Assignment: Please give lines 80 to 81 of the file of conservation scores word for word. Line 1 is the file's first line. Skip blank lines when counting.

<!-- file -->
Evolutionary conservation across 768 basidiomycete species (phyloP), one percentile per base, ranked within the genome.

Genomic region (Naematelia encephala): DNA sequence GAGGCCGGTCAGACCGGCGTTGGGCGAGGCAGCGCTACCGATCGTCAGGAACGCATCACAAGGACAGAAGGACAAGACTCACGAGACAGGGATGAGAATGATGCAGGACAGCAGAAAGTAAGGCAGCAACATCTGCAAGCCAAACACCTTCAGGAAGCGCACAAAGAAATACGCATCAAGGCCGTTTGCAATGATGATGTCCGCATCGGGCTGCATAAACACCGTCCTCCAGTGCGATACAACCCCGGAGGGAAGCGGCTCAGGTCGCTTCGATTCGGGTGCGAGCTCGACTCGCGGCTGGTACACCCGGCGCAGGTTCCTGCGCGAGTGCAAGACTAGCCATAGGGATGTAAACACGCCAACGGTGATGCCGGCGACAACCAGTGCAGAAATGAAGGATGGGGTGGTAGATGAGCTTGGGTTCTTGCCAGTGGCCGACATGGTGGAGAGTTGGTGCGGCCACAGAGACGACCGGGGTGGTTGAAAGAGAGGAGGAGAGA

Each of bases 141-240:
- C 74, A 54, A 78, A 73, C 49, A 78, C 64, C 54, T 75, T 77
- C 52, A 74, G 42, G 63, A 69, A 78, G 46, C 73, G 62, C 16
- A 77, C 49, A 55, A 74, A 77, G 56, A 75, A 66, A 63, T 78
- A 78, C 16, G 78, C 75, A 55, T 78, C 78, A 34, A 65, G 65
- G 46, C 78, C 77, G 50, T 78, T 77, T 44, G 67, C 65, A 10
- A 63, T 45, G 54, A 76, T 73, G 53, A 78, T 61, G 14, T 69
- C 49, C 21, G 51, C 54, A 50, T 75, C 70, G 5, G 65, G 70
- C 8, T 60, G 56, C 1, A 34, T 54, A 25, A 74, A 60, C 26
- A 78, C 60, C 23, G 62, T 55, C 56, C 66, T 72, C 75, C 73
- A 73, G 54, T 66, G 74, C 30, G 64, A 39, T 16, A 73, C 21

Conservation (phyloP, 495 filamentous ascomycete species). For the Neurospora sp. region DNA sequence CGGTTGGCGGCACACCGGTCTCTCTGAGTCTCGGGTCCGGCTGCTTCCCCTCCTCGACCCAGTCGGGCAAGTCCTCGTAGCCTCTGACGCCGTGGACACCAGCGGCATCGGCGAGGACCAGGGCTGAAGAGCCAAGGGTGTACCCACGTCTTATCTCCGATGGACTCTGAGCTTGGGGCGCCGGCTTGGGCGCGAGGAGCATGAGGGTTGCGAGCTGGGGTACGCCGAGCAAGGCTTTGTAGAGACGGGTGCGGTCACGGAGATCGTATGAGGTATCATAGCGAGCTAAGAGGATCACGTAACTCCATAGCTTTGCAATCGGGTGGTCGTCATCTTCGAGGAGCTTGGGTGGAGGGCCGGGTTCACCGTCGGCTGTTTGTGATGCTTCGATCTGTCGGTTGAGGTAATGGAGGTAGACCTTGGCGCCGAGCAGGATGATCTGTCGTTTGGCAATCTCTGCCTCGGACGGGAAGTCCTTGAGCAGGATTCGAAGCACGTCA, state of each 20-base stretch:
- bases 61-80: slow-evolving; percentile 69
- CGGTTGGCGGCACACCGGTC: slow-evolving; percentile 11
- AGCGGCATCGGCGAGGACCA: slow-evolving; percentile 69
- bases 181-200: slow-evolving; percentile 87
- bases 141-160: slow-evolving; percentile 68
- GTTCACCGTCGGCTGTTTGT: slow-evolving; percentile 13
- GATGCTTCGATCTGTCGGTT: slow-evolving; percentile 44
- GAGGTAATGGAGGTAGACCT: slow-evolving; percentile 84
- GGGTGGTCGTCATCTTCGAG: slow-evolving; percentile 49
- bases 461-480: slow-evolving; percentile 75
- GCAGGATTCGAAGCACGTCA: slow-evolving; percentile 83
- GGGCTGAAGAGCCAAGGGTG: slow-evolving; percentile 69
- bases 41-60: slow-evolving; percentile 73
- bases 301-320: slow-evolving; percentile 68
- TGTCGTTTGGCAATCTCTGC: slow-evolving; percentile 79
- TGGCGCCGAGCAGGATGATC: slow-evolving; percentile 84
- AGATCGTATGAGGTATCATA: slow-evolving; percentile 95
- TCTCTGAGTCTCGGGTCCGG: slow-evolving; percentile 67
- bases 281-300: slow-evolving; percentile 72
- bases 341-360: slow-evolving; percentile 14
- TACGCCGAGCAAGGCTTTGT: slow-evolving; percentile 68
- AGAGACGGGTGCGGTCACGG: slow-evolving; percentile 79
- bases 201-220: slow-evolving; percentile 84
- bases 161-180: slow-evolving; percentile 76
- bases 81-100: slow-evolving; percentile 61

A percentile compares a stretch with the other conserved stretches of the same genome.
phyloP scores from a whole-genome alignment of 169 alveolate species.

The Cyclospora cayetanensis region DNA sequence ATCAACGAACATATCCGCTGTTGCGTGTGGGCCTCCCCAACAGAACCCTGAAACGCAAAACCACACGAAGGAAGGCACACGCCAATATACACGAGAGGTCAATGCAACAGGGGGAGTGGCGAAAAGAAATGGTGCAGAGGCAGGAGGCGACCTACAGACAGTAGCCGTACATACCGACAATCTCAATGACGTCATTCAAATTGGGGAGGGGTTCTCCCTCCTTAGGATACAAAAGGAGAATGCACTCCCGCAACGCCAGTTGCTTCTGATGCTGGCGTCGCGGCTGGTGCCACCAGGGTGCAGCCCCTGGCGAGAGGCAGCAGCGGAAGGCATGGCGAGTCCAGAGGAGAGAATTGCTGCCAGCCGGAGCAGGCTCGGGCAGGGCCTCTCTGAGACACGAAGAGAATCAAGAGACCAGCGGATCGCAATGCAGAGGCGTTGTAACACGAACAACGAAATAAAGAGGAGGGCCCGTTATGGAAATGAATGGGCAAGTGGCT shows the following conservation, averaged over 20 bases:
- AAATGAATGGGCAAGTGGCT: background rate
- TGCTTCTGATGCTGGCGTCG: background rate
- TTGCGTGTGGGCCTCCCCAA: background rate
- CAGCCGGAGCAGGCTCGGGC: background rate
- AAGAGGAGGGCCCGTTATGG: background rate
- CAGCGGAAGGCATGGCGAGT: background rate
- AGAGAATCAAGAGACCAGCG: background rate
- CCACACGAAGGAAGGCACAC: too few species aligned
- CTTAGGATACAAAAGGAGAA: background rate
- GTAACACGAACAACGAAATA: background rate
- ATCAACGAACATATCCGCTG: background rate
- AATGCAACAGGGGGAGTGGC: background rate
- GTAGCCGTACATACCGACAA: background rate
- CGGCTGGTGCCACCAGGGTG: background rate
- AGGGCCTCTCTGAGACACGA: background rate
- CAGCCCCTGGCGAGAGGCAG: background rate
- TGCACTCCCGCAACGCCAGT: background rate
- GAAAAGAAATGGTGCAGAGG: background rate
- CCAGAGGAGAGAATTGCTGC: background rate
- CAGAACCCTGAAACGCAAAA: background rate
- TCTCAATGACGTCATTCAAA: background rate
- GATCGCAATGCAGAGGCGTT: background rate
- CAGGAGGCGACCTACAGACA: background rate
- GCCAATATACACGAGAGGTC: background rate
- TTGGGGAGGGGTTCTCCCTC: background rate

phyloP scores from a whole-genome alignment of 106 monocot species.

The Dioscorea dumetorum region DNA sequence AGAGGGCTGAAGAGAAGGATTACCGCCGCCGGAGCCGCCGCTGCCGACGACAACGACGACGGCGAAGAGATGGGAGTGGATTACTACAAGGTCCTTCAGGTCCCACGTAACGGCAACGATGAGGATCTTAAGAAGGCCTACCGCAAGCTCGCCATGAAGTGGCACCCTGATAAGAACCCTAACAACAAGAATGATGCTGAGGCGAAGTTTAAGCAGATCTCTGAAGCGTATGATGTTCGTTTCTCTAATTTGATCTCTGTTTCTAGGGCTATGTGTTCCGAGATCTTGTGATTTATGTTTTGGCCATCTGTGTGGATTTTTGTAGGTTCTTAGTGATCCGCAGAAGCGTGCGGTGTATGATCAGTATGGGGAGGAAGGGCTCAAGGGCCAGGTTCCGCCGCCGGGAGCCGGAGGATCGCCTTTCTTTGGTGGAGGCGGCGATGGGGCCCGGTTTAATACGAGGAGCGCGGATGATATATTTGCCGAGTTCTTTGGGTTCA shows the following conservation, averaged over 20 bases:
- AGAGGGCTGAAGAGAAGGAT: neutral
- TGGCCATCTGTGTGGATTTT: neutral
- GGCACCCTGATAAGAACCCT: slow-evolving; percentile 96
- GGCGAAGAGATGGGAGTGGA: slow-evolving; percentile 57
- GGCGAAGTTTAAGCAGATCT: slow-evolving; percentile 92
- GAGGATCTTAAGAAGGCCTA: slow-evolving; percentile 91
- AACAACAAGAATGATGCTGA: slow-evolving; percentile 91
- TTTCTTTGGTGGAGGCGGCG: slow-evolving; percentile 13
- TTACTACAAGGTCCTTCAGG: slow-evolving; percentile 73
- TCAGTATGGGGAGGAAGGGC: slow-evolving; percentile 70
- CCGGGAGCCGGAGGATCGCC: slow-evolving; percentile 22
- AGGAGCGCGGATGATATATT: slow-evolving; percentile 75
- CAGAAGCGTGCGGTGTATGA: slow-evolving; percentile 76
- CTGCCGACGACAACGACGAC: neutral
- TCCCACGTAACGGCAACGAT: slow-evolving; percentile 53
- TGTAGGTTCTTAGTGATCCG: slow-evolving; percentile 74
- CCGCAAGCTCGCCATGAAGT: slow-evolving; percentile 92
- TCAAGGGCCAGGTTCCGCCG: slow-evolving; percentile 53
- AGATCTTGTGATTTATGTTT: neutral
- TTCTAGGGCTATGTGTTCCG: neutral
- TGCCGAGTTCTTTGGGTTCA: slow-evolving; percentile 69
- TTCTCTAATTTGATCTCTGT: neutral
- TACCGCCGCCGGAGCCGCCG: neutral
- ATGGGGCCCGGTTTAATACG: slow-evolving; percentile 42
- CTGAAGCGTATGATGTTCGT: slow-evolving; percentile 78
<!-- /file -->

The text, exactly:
- CCGGGAGCCGGAGGATCGCC: slow-evolving; percentile 22
- AGGAGCGCGGATGATATATT: slow-evolving; percentile 75